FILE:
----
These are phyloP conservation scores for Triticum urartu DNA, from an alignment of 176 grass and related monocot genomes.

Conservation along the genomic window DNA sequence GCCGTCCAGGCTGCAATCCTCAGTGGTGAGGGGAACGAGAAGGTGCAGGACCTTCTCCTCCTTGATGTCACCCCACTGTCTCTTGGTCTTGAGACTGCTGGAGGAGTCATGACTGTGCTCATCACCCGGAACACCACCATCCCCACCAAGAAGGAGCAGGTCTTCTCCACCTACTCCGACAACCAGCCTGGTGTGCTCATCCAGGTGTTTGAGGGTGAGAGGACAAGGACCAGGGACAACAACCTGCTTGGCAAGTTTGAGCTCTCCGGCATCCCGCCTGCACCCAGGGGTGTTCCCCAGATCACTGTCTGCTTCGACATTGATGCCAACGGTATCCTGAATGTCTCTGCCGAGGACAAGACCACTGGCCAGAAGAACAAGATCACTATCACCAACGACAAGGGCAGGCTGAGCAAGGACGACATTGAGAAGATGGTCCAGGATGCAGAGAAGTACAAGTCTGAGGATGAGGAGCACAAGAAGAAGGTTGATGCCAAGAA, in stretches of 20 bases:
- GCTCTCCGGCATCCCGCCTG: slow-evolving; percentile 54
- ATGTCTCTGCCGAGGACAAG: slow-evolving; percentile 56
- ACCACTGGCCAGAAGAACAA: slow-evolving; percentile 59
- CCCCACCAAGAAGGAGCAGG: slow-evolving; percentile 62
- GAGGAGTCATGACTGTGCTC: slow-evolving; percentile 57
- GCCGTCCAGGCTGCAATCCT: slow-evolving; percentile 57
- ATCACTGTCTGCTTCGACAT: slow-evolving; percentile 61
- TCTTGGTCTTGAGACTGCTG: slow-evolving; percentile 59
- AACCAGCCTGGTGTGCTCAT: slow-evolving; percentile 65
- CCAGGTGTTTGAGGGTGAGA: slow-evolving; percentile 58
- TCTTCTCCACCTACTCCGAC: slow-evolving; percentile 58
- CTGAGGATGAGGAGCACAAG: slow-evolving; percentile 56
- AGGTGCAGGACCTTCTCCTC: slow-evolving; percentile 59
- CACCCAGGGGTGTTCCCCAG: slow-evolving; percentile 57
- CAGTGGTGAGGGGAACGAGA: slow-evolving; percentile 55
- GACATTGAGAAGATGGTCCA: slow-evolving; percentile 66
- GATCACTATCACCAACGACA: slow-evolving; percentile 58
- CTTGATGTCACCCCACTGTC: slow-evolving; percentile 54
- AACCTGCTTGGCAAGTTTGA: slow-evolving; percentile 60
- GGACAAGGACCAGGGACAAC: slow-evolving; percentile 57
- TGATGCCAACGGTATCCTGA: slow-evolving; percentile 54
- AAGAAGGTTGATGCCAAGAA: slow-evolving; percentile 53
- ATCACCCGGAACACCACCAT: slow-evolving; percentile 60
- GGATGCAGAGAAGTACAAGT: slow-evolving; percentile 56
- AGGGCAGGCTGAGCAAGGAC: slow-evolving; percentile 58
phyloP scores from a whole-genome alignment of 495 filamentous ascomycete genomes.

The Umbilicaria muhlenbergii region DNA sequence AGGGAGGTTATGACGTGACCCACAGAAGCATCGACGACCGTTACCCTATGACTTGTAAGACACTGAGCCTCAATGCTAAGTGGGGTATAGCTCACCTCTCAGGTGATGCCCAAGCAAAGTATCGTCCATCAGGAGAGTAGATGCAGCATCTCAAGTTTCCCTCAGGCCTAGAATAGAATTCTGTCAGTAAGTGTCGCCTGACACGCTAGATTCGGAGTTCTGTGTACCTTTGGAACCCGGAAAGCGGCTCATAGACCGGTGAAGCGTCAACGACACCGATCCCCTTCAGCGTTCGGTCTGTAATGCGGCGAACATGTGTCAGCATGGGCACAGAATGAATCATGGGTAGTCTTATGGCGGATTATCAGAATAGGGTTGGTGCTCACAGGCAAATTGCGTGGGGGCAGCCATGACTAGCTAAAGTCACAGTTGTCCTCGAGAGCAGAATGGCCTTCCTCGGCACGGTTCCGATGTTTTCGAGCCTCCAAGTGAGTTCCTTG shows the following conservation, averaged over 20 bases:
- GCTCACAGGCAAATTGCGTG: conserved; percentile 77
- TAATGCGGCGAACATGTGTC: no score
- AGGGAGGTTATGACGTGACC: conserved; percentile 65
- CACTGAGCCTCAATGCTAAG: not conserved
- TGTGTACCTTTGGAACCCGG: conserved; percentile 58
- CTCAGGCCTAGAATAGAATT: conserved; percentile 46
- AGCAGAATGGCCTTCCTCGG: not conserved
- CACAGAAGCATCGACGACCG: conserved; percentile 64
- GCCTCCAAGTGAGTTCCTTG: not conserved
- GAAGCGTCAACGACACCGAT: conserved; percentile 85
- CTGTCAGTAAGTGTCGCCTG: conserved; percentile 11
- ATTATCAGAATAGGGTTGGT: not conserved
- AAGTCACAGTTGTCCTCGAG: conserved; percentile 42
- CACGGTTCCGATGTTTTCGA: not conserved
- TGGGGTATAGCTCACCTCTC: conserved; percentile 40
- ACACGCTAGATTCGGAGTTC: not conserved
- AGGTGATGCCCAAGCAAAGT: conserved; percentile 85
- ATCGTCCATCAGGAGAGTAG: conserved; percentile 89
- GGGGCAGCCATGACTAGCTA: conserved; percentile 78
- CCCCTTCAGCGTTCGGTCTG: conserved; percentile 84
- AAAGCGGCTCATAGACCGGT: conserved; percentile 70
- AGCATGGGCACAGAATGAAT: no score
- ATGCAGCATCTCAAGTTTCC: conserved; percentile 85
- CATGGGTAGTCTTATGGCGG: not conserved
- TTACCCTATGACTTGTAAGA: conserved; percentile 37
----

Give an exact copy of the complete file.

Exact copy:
These are phyloP conservation scores for Triticum urartu DNA, from an alignment of 176 grass and related monocot genomes.

Conservation along the genomic window DNA sequence GCCGTCCAGGCTGCAATCCTCAGTGGTGAGGGGAACGAGAAGGTGCAGGACCTTCTCCTCCTTGATGTCACCCCACTGTCTCTTGGTCTTGAGACTGCTGGAGGAGTCATGACTGTGCTCATCACCCGGAACACCACCATCCCCACCAAGAAGGAGCAGGTCTTCTCCACCTACTCCGACAACCAGCCTGGTGTGCTCATCCAGGTGTTTGAGGGTGAGAGGACAAGGACCAGGGACAACAACCTGCTTGGCAAGTTTGAGCTCTCCGGCATCCCGCCTGCACCCAGGGGTGTTCCCCAGATCACTGTCTGCTTCGACATTGATGCCAACGGTATCCTGAATGTCTCTGCCGAGGACAAGACCACTGGCCAGAAGAACAAGATCACTATCACCAACGACAAGGGCAGGCTGAGCAAGGACGACATTGAGAAGATGGTCCAGGATGCAGAGAAGTACAAGTCTGAGGATGAGGAGCACAAGAAGAAGGTTGATGCCAAGAA, in stretches of 20 bases:
- GCTCTCCGGCATCCCGCCTG: slow-evolving; percentile 54
- ATGTCTCTGCCGAGGACAAG: slow-evolving; percentile 56
- ACCACTGGCCAGAAGAACAA: slow-evolving; percentile 59
- CCCCACCAAGAAGGAGCAGG: slow-evolving; percentile 62
- GAGGAGTCATGACTGTGCTC: slow-evolving; percentile 57
- GCCGTCCAGGCTGCAATCCT: slow-evolving; percentile 57
- ATCACTGTCTGCTTCGACAT: slow-evolving; percentile 61
- TCTTGGTCTTGAGACTGCTG: slow-evolving; percentile 59
- AACCAGCCTGGTGTGCTCAT: slow-evolving; percentile 65
- CCAGGTGTTTGAGGGTGAGA: slow-evolving; percentile 58
- TCTTCTCCACCTACTCCGAC: slow-evolving; percentile 58
- CTGAGGATGAGGAGCACAAG: slow-evolving; percentile 56
- AGGTGCAGGACCTTCTCCTC: slow-evolving; percentile 59
- CACCCAGGGGTGTTCCCCAG: slow-evolving; percentile 57
- CAGTGGTGAGGGGAACGAGA: slow-evolving; percentile 55
- GACATTGAGAAGATGGTCCA: slow-evolving; percentile 66
- GATCACTATCACCAACGACA: slow-evolving; percentile 58
- CTTGATGTCACCCCACTGTC: slow-evolving; percentile 54
- AACCTGCTTGGCAAGTTTGA: slow-evolving; percentile 60
- GGACAAGGACCAGGGACAAC: slow-evolving; percentile 57
- TGATGCCAACGGTATCCTGA: slow-evolving; percentile 54
- AAGAAGGTTGATGCCAAGAA: slow-evolving; percentile 53
- ATCACCCGGAACACCACCAT: slow-evolving; percentile 60
- GGATGCAGAGAAGTACAAGT: slow-evolving; percentile 56
- AGGGCAGGCTGAGCAAGGAC: slow-evolving; percentile 58
phyloP scores from a whole-genome alignment of 495 filamentous ascomycete genomes.

The Umbilicaria muhlenbergii region DNA sequence AGGGAGGTTATGACGTGACCCACAGAAGCATCGACGACCGTTACCCTATGACTTGTAAGACACTGAGCCTCAATGCTAAGTGGGGTATAGCTCACCTCTCAGGTGATGCCCAAGCAAAGTATCGTCCATCAGGAGAGTAGATGCAGCATCTCAAGTTTCCCTCAGGCCTAGAATAGAATTCTGTCAGTAAGTGTCGCCTGACACGCTAGATTCGGAGTTCTGTGTACCTTTGGAACCCGGAAAGCGGCTCATAGACCGGTGAAGCGTCAACGACACCGATCCCCTTCAGCGTTCGGTCTGTAATGCGGCGAACATGTGTCAGCATGGGCACAGAATGAATCATGGGTAGTCTTATGGCGGATTATCAGAATAGGGTTGGTGCTCACAGGCAAATTGCGTGGGGGCAGCCATGACTAGCTAAAGTCACAGTTGTCCTCGAGAGCAGAATGGCCTTCCTCGGCACGGTTCCGATGTTTTCGAGCCTCCAAGTGAGTTCCTTG shows the following conservation, averaged over 20 bases:
- GCTCACAGGCAAATTGCGTG: conserved; percentile 77
- TAATGCGGCGAACATGTGTC: no score
- AGGGAGGTTATGACGTGACC: conserved; percentile 65
- CACTGAGCCTCAATGCTAAG: not conserved
- TGTGTACCTTTGGAACCCGG: conserved; percentile 58
- CTCAGGCCTAGAATAGAATT: conserved; percentile 46
- AGCAGAATGGCCTTCCTCGG: not conserved
- CACAGAAGCATCGACGACCG: conserved; percentile 64
- GCCTCCAAGTGAGTTCCTTG: not conserved
- GAAGCGTCAACGACACCGAT: conserved; percentile 85
- CTGTCAGTAAGTGTCGCCTG: conserved; percentile 11
- ATTATCAGAATAGGGTTGGT: not conserved
- AAGTCACAGTTGTCCTCGAG: conserved; percentile 42
- CACGGTTCCGATGTTTTCGA: not conserved
- TGGGGTATAGCTCACCTCTC: conserved; percentile 40
- ACACGCTAGATTCGGAGTTC: not conserved
- AGGTGATGCCCAAGCAAAGT: conserved; percentile 85
- ATCGTCCATCAGGAGAGTAG: conserved; percentile 89
- GGGGCAGCCATGACTAGCTA: conserved; percentile 78
- CCCCTTCAGCGTTCGGTCTG: conserved; percentile 84
- AAAGCGGCTCATAGACCGGT: conserved; percentile 70
- AGCATGGGCACAGAATGAAT: no score
- ATGCAGCATCTCAAGTTTCC: conserved; percentile 85
- CATGGGTAGTCTTATGGCGG: not conserved
- TTACCCTATGACTTGTAAGA: conserved; percentile 37